The Junge Alternative has continually tried to gain official endorsement from the AfD, but has failed to win affiliation because it is seen as “too far right,” even by the people wanting to ban Muslims from entering the country. As JA continues to submit the necessary papers to be recognized as the official youth component and publicly asks for AfD’s recognition, the rest of the world watches a large and growing conservative youth group prove itself less progressive than any representative in Parliament.
In addition to sharing AfD’s anti-immigration sentiment, Junge Alternative has leveraged social media to introduce its own anti-feminist campaign. In response to a Facebook post by the Social Democrats showing support for International Women’s Day, the JA launched “Gleichberechtigung statt gleichmacherei," literally meaning “Equality without egalitarianism,” but more closely implies “equality without lowering the standard.” German media has had a field day with its controversial images and sexist imaging, most notably when its meme of four shirtless men went viral. Above the men read a slogan: “schluss mit kuscheljustiz,” or “end cuddly justice.”
By mobilizing through social media, the movement has reached teenagers and young adults more effectively than the its elders, successfully holding a presence in every German state. Whether AfD wants to officially accept it or not, the young organization has rebranded the image of the conservative party and removed the “old man” stigma. In an interview in the German language newspaper Zeit, a former member of the JA spoke out on the brand strategy of the racist youth group, explaining how insiders and supporters know it as “Neo-Nazi Hipsters.”
Image is important to the Neo-Nazi Hipsters. Their chairman, Franziska Schreiber, is a 21 year old law student who is edgy in appearance and active on social media, waxing poetic on her right to free speech. She encourages youth to speak their minds and claims that the major political parties are obsolete. Her defense of anti-immigration is polished, vague, and dubious, as Die Welle relayed her claim, “to understand Muslims alone as a victim is too undifferentiated.”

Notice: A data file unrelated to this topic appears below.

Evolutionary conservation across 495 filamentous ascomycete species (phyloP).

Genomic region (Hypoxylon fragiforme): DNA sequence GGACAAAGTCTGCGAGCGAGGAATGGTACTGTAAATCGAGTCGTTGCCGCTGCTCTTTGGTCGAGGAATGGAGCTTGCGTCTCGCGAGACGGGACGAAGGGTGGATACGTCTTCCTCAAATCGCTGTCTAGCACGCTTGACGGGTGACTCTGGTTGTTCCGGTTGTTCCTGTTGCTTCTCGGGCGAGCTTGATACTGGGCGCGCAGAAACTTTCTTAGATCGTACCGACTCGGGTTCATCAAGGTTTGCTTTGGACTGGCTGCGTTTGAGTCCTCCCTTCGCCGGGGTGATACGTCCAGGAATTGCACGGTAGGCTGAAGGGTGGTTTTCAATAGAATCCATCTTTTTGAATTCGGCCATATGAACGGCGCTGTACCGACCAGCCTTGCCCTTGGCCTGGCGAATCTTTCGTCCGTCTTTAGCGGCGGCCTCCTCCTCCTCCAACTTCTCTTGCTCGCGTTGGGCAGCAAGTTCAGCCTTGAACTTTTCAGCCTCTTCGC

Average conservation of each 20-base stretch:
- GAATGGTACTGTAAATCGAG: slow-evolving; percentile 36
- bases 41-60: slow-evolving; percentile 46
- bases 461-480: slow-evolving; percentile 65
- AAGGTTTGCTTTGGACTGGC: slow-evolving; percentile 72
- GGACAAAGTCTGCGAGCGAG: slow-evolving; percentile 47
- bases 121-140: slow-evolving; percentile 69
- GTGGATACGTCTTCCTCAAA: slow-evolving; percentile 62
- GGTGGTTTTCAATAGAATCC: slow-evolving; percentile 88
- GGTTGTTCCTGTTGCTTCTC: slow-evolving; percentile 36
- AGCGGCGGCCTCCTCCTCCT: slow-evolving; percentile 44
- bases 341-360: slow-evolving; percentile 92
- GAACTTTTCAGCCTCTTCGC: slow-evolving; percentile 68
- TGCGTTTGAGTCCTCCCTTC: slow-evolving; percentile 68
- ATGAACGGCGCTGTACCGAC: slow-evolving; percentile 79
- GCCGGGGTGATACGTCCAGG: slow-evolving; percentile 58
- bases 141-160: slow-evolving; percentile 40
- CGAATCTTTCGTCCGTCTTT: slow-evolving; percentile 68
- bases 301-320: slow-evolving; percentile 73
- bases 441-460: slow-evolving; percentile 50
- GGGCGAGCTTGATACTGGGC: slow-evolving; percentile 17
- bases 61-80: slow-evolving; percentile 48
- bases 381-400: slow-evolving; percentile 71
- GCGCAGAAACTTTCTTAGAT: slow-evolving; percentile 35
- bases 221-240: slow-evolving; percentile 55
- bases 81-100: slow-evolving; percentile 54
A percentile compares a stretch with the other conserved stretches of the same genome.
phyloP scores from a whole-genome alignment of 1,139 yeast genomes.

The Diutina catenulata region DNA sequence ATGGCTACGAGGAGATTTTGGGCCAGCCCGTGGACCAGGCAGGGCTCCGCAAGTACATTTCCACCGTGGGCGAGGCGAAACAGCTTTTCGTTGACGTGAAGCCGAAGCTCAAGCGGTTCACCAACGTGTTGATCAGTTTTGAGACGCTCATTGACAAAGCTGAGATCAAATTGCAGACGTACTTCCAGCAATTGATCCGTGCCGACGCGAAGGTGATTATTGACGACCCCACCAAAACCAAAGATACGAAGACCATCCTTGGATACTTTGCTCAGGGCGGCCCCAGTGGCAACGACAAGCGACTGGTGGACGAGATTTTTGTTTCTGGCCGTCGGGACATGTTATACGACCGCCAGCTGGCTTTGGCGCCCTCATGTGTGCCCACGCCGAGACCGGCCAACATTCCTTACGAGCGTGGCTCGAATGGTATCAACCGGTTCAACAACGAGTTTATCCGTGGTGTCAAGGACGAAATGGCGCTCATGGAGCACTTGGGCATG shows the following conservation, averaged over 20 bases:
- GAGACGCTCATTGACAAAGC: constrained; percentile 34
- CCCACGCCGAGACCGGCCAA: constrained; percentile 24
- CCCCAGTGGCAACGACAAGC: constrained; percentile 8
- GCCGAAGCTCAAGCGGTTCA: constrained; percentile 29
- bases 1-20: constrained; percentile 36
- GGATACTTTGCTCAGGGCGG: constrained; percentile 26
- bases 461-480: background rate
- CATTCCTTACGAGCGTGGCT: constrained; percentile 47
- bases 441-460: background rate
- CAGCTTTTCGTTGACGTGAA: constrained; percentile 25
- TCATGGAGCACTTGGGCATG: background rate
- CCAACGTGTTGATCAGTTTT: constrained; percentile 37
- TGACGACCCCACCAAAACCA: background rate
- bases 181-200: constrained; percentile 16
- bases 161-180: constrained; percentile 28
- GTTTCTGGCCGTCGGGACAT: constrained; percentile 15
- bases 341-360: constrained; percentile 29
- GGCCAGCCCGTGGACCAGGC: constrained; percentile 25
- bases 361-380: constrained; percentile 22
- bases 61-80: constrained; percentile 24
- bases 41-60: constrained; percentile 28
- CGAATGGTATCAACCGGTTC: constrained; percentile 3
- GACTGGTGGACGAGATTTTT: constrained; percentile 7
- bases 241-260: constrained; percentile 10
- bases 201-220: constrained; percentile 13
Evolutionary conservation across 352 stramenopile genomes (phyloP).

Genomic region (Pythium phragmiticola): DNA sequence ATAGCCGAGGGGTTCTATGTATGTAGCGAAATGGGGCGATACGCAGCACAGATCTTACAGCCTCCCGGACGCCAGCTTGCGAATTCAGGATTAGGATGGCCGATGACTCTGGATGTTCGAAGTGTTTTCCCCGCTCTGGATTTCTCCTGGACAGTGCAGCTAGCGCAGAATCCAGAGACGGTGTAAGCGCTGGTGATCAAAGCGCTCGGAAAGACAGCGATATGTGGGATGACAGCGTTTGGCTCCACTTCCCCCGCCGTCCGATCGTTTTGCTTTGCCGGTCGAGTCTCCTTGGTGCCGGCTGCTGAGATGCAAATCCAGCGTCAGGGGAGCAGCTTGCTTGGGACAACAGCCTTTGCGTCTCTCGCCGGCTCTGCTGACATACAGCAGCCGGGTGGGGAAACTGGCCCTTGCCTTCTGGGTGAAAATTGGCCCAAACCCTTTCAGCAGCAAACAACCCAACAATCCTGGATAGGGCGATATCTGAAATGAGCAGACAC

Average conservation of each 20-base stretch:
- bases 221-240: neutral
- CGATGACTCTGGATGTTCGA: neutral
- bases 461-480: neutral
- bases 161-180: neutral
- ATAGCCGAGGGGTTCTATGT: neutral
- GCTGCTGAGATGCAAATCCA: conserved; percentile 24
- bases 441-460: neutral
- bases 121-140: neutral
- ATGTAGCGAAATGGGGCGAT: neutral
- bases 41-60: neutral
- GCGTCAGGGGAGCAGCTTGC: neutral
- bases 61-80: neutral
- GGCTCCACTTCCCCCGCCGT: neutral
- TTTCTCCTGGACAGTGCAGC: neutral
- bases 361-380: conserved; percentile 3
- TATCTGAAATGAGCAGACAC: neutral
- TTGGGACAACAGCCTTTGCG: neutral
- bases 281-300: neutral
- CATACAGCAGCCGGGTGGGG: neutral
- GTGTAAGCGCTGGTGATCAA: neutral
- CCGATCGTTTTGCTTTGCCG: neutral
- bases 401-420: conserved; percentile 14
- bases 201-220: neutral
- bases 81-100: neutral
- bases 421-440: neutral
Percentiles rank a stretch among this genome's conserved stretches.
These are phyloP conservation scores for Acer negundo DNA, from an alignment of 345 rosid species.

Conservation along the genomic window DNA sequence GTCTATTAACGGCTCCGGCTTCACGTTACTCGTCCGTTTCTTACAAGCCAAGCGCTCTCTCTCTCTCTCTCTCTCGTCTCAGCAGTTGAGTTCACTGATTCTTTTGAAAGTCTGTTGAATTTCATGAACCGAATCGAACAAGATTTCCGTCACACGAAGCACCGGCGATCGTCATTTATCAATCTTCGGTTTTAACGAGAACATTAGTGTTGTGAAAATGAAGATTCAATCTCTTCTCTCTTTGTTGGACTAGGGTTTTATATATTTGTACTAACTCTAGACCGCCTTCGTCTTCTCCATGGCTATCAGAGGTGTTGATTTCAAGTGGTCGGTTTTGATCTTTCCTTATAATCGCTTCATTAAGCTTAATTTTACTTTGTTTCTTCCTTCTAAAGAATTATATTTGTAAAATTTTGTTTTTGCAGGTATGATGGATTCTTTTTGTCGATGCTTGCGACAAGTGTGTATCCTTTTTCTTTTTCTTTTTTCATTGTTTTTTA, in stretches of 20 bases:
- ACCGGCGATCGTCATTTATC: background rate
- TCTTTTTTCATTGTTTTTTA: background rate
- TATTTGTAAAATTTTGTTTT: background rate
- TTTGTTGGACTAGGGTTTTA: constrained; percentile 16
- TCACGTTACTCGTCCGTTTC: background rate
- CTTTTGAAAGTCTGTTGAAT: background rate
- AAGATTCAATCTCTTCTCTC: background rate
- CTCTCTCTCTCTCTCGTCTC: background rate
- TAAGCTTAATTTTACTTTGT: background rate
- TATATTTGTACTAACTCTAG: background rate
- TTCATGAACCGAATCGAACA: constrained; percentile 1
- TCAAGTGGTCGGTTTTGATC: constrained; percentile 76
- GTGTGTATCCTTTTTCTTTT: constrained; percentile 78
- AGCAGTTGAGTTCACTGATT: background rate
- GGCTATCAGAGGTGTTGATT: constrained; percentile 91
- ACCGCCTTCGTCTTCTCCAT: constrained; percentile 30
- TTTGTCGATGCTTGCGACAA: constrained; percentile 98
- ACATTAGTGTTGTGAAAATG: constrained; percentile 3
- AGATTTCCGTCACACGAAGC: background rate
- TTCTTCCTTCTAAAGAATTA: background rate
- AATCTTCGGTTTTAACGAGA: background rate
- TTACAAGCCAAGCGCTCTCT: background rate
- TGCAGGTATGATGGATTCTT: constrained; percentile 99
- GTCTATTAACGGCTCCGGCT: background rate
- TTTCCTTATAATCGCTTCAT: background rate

Schreiber and her cohorts were in Bremen this weekend, expecting to receive an official nod from AfD. Once again, they left disappointed. The rest of Germany watches nervously as the fringe group garners more attentions and support than upstart organizations before it, leaving politicians in a quandary. Political parties do not want to remain silent in the face of growing racism, keeping in mind the country’s Nazi past and Germany's present-day commitment to the slogan “Never Again.” It is clear that Pegida sentiment is shared by only a fringe minority, but the BBC reported statistics that show 20 percent of under-30s voted for fringe parties, including the AfD, in the 2013 general election, compared with only seven percent in 2005.
We have seen many iterations of Germany in the last one hundred years: an empire, a republic, a regime, an occupation – each of these starkly contrasting eras, when examined alongside one another, proved contentious with its predecessor. After Merkel’s era has ended, Parliament will have to ask itself what the Germany of tomorrow will look like. As long as Junge Alternative and its ilk continue to recruit those who are generations removed from the wars, walls, and the lessons that have driven the country’s progress, Germany’s democratic structure leaves the country with little choice but to include them in the conversation.
Mary von Aue is a freelance writer based in New York. She holds an MA from Columbia University, where she studied classical Islamic literature and the effects of the water crisis in Palestine, a topic she investigated while working in Deheishe Refugee Camp. Mary has lived in 6 countries and writes about history, policy, and culture. Twitter @von_owie